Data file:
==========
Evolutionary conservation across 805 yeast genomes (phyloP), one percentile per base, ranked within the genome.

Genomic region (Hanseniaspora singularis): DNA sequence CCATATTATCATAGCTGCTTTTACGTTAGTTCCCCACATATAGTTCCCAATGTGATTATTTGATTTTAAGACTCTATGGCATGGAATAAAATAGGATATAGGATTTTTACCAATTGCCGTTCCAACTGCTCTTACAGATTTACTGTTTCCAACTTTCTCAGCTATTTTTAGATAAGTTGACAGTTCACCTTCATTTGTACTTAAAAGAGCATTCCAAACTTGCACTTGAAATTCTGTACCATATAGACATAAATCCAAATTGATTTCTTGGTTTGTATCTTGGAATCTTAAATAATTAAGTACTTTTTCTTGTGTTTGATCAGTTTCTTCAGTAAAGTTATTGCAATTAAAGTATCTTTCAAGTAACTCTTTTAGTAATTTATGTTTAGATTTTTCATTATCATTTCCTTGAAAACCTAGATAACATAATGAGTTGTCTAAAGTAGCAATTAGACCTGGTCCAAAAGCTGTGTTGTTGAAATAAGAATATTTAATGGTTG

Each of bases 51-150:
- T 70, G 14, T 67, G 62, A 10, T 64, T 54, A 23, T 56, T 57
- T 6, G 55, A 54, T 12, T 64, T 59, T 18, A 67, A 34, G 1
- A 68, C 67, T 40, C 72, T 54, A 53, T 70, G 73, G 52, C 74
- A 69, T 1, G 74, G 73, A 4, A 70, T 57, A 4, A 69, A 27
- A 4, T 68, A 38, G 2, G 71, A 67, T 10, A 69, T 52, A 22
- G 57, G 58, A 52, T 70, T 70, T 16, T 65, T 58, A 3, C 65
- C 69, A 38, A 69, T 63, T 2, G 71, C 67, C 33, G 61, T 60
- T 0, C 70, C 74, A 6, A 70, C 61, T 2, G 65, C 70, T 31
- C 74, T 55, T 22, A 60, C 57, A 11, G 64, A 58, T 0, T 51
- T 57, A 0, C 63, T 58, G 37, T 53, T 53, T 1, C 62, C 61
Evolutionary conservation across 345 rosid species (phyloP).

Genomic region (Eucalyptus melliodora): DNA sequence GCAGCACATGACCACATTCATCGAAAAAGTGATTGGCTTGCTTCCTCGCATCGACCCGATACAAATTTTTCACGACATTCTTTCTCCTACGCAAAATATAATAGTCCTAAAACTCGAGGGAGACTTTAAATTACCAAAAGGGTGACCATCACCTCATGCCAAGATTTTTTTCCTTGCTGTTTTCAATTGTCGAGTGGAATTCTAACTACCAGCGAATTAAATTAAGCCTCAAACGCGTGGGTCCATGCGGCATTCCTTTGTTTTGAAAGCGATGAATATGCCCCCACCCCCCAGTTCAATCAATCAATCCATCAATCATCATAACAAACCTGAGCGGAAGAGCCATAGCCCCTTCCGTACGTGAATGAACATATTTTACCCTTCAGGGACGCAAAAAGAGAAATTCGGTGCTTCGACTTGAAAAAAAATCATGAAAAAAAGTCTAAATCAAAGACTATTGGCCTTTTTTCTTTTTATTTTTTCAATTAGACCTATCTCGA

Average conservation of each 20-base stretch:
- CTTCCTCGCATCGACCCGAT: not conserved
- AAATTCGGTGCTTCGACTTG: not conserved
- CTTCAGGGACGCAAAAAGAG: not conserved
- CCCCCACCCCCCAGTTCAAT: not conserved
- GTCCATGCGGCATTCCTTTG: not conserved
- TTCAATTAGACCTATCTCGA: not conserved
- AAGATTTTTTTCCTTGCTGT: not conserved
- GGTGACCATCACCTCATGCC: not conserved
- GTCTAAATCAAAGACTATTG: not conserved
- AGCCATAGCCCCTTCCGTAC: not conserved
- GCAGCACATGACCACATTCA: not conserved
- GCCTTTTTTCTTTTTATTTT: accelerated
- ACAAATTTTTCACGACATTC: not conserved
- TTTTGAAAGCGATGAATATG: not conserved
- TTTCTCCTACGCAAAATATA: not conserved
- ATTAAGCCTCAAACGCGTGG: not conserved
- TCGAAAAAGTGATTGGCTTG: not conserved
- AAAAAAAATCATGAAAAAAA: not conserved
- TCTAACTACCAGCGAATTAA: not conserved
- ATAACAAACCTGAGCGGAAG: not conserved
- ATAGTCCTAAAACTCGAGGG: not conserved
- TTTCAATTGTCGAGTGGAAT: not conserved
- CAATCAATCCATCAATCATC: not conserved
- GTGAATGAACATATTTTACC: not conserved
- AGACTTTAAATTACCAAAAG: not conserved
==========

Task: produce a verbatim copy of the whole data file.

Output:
Evolutionary conservation across 805 yeast genomes (phyloP), one percentile per base, ranked within the genome.

Genomic region (Hanseniaspora singularis): DNA sequence CCATATTATCATAGCTGCTTTTACGTTAGTTCCCCACATATAGTTCCCAATGTGATTATTTGATTTTAAGACTCTATGGCATGGAATAAAATAGGATATAGGATTTTTACCAATTGCCGTTCCAACTGCTCTTACAGATTTACTGTTTCCAACTTTCTCAGCTATTTTTAGATAAGTTGACAGTTCACCTTCATTTGTACTTAAAAGAGCATTCCAAACTTGCACTTGAAATTCTGTACCATATAGACATAAATCCAAATTGATTTCTTGGTTTGTATCTTGGAATCTTAAATAATTAAGTACTTTTTCTTGTGTTTGATCAGTTTCTTCAGTAAAGTTATTGCAATTAAAGTATCTTTCAAGTAACTCTTTTAGTAATTTATGTTTAGATTTTTCATTATCATTTCCTTGAAAACCTAGATAACATAATGAGTTGTCTAAAGTAGCAATTAGACCTGGTCCAAAAGCTGTGTTGTTGAAATAAGAATATTTAATGGTTG

Each of bases 51-150:
- T 70, G 14, T 67, G 62, A 10, T 64, T 54, A 23, T 56, T 57
- T 6, G 55, A 54, T 12, T 64, T 59, T 18, A 67, A 34, G 1
- A 68, C 67, T 40, C 72, T 54, A 53, T 70, G 73, G 52, C 74
- A 69, T 1, G 74, G 73, A 4, A 70, T 57, A 4, A 69, A 27
- A 4, T 68, A 38, G 2, G 71, A 67, T 10, A 69, T 52, A 22
- G 57, G 58, A 52, T 70, T 70, T 16, T 65, T 58, A 3, C 65
- C 69, A 38, A 69, T 63, T 2, G 71, C 67, C 33, G 61, T 60
- T 0, C 70, C 74, A 6, A 70, C 61, T 2, G 65, C 70, T 31
- C 74, T 55, T 22, A 60, C 57, A 11, G 64, A 58, T 0, T 51
- T 57, A 0, C 63, T 58, G 37, T 53, T 53, T 1, C 62, C 61
Evolutionary conservation across 345 rosid species (phyloP).

Genomic region (Eucalyptus melliodora): DNA sequence GCAGCACATGACCACATTCATCGAAAAAGTGATTGGCTTGCTTCCTCGCATCGACCCGATACAAATTTTTCACGACATTCTTTCTCCTACGCAAAATATAATAGTCCTAAAACTCGAGGGAGACTTTAAATTACCAAAAGGGTGACCATCACCTCATGCCAAGATTTTTTTCCTTGCTGTTTTCAATTGTCGAGTGGAATTCTAACTACCAGCGAATTAAATTAAGCCTCAAACGCGTGGGTCCATGCGGCATTCCTTTGTTTTGAAAGCGATGAATATGCCCCCACCCCCCAGTTCAATCAATCAATCCATCAATCATCATAACAAACCTGAGCGGAAGAGCCATAGCCCCTTCCGTACGTGAATGAACATATTTTACCCTTCAGGGACGCAAAAAGAGAAATTCGGTGCTTCGACTTGAAAAAAAATCATGAAAAAAAGTCTAAATCAAAGACTATTGGCCTTTTTTCTTTTTATTTTTTCAATTAGACCTATCTCGA

Average conservation of each 20-base stretch:
- CTTCCTCGCATCGACCCGAT: not conserved
- AAATTCGGTGCTTCGACTTG: not conserved
- CTTCAGGGACGCAAAAAGAG: not conserved
- CCCCCACCCCCCAGTTCAAT: not conserved
- GTCCATGCGGCATTCCTTTG: not conserved
- TTCAATTAGACCTATCTCGA: not conserved
- AAGATTTTTTTCCTTGCTGT: not conserved
- GGTGACCATCACCTCATGCC: not conserved
- GTCTAAATCAAAGACTATTG: not conserved
- AGCCATAGCCCCTTCCGTAC: not conserved
- GCAGCACATGACCACATTCA: not conserved
- GCCTTTTTTCTTTTTATTTT: accelerated
- ACAAATTTTTCACGACATTC: not conserved
- TTTTGAAAGCGATGAATATG: not conserved
- TTTCTCCTACGCAAAATATA: not conserved
- ATTAAGCCTCAAACGCGTGG: not conserved
- TCGAAAAAGTGATTGGCTTG: not conserved
- AAAAAAAATCATGAAAAAAA: not conserved
- TCTAACTACCAGCGAATTAA: not conserved
- ATAACAAACCTGAGCGGAAG: not conserved
- ATAGTCCTAAAACTCGAGGG: not conserved
- TTTCAATTGTCGAGTGGAAT: not conserved
- CAATCAATCCATCAATCATC: not conserved
- GTGAATGAACATATTTTACC: not conserved
- AGACTTTAAATTACCAAAAG: not conserved